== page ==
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|Primary push, executive action, Act 77, hardline positions, school money, Berwick updates, and Oz's grocery-gate. It's Wednesday.|
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Pennsylvania lawmakers are weighing a bill that would let voters who aren't affiliated with a political party vote in primaries.
Former elected officials and government experts told the House State Government Committee in a hearing on Tuesday that Pennsylvania’s current closed primary system is disenfranchising 1.3 million people.
Two bills with bipartisan support are currently awaiting consideration in the General Assembly. Each would change the rules and allow independent voters to choose one party's primary to participate in.
Currently, voters unaffiliated with either of the two major parties can only vote on ballot questions that coincide with primary elections.
Read Spotlight PA's full rundown here.
THE CONTEXT: Some critics of open primaries worry about "party raiding," wherein unaffiliated voters strategically use their vote to pick an unelectable candidate or one who doesn't represent a party's values. Evidence shows the practice is neither widespread nor particularly likely to succeed.
Open primary critics also argue, like state Rep. Paul Schemel (R., Franklin) did at Tuesday's hearing, that primaries are an internal party activity and should exclude anyone who isn't registered accordingly.
But David Thornburgh — chair of Ballot PA, a project of the good-government group Committee of 70 — said the constitutional right to vote overshadows any justification to exclude independents (many of whom have their officials chosen for them when general elections are uncontested).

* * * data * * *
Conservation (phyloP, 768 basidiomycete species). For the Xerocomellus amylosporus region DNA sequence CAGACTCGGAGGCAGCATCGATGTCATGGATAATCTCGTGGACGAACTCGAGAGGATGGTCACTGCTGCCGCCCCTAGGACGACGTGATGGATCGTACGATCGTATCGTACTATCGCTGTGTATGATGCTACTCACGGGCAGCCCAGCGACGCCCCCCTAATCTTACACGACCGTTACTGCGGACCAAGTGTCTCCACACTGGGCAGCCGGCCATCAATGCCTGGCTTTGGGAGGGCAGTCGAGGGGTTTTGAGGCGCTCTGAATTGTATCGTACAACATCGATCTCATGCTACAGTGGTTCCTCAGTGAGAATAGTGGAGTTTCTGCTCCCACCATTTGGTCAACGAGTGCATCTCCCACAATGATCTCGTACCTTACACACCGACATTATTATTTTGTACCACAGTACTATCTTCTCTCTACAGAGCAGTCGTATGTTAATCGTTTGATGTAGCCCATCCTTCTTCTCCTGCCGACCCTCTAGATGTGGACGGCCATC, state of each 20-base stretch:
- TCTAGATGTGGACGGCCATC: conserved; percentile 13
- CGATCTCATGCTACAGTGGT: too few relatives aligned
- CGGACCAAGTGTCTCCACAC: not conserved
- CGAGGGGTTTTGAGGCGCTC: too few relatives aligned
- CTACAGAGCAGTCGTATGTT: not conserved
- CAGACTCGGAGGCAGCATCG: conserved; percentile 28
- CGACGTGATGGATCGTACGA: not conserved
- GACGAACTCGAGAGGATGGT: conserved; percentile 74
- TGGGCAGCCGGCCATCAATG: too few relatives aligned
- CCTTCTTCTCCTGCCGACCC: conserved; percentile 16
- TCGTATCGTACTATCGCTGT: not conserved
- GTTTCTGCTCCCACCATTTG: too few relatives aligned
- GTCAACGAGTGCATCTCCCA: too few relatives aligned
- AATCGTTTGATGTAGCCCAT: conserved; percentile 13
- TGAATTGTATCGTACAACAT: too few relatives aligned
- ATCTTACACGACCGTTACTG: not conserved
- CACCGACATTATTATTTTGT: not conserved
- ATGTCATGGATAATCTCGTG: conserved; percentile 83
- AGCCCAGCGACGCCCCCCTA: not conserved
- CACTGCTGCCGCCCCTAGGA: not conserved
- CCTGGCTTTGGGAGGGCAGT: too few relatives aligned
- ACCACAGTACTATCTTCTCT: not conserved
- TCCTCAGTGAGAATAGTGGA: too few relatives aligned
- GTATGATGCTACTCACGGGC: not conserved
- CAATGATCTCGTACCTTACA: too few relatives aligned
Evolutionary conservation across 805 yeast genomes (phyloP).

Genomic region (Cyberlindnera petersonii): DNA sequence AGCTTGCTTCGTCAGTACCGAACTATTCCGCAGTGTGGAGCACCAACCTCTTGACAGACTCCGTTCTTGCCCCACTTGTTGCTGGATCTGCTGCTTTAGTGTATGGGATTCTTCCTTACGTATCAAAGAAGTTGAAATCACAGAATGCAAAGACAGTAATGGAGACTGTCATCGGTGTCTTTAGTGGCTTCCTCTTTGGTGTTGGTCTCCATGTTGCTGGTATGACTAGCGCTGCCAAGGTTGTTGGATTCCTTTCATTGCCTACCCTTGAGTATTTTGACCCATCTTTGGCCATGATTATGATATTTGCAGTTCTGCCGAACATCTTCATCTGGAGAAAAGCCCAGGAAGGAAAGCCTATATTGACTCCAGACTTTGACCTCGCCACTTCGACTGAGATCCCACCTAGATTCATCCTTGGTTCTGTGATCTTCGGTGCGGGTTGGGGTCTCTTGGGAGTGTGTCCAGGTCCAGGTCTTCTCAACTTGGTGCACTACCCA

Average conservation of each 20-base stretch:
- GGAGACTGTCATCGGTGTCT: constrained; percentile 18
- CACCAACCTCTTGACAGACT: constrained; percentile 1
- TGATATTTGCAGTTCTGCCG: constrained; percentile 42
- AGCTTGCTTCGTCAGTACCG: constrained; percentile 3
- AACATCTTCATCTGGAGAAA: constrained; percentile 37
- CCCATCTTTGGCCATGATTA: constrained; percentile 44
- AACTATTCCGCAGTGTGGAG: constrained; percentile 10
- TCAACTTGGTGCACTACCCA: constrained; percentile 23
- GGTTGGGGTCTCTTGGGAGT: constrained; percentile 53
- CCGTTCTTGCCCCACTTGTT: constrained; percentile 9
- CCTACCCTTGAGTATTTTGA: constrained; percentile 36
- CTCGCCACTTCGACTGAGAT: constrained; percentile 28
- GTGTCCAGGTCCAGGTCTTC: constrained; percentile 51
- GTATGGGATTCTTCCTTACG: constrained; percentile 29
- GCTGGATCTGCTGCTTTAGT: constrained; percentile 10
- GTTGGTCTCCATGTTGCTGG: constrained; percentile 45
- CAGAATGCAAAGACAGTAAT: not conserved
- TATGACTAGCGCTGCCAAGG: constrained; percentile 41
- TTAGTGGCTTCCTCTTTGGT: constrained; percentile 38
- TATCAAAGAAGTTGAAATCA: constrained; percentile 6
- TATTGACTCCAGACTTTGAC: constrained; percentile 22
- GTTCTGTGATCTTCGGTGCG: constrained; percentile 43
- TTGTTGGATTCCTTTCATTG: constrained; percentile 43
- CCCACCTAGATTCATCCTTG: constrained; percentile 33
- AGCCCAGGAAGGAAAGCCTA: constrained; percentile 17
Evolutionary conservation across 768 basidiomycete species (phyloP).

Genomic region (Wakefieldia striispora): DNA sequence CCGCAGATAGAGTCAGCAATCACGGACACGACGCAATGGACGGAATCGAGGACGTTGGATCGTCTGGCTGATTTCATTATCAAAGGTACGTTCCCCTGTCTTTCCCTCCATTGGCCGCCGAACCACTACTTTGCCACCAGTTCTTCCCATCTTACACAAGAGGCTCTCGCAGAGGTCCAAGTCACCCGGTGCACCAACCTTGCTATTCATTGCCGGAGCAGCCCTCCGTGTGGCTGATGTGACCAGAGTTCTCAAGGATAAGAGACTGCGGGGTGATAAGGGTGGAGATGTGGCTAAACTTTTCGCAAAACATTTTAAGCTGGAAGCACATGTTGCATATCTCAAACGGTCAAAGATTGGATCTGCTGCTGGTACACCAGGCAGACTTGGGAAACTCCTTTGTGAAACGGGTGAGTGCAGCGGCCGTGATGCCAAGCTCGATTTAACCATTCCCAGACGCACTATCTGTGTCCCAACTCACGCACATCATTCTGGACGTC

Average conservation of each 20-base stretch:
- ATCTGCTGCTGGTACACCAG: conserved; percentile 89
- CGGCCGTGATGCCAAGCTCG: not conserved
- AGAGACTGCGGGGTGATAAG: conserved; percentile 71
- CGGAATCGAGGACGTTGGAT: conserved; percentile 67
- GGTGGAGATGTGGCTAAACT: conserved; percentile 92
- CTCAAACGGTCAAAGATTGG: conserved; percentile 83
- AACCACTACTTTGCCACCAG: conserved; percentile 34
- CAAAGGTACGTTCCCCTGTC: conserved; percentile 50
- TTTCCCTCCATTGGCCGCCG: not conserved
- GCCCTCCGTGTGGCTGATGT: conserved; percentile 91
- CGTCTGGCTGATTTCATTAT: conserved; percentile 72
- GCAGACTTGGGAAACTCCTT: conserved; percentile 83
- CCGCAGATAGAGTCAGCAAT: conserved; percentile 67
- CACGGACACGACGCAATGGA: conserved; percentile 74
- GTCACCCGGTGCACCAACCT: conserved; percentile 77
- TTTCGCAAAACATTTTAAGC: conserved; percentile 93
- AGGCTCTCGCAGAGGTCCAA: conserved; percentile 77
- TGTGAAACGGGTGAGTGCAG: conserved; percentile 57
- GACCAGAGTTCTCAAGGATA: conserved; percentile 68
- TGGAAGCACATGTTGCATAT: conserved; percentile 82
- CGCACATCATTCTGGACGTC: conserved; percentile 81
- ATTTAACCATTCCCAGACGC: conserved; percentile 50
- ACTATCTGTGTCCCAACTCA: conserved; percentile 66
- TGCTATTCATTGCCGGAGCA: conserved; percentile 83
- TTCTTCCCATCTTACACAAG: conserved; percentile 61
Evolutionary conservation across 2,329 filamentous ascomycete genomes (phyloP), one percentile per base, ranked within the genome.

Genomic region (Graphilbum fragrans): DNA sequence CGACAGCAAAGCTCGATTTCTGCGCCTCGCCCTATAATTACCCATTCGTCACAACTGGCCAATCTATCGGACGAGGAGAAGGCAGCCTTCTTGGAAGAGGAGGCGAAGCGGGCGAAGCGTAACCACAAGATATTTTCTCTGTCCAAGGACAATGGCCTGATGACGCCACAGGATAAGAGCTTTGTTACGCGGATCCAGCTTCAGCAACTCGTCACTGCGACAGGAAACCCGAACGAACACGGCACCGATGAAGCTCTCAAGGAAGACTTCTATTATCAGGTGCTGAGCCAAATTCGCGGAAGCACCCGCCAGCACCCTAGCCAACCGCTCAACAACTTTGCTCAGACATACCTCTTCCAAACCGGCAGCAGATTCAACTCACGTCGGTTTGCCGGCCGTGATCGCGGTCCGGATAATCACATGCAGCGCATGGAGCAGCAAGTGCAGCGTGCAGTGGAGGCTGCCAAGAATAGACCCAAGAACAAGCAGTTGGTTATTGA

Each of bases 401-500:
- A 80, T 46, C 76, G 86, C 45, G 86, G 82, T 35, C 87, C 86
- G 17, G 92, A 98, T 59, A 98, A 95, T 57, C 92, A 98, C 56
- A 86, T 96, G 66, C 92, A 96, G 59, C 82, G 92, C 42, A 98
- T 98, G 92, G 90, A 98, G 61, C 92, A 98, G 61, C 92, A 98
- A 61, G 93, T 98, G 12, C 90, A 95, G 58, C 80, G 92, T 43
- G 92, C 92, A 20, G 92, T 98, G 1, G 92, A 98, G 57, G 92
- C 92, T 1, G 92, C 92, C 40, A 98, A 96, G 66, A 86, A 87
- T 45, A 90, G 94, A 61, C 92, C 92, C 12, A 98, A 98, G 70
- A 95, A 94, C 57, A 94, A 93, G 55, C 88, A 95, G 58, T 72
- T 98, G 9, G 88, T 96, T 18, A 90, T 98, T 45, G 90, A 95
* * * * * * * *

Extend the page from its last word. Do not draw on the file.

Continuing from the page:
Pennsylvania is one of nine states that has closed primary elections, meaning only registered Democrats and Republicans can vote for candidates from those parties and choose who will advance to the ballot in November.
|NOTABLE / QUOTABLE|
"I think there's a fatigue factor setting in. I mean, we had some people who were spending hours a day squishing these things and recording them in the app. And, you know, after a year or two or a summer or two of doing that, you kind of say 'OK, well, I've probably got better things to do with my time.'"
—Brad Line, creator of the Squishr app, a tracking tool for spotted lanternfly eradication efforts, on the waning activity seen in Pennsylvania
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|On the ground with Don H. at Tuscarora State Park. Send us your photos or art, use #PAGems on Instagram, or tag us @spotlightpennsylvania.|
|STATE STOP: Gov. Tom Wolf has signed an executive order to protect Pennsylvanians from conversion therapy by making sure state resources aren't used to support it, per ABC27. Conversion therapy is a widely discredited practice that aims to change a person's sexual orientation, gender identity, or gender expression. Some municipalities have adopted outright bans. Wolf said his executive order, signed on Tuesday, is the best he can do right now without legislation.|
FAILED BID: The County Commissioners Association of Pennsylvania has opted against making the overturning of no-excuse mail-voting a legislative priority, The Daily Item reports, via Yahoo News. Two GOP Lancaster County commissioners, the same responsible for removing the county's only mail-ballot drop box in April, led the push, which failed at the association's annual gathering last week. Spotlight PA has the latest on GOP-led legal action against the state's mail-voting law.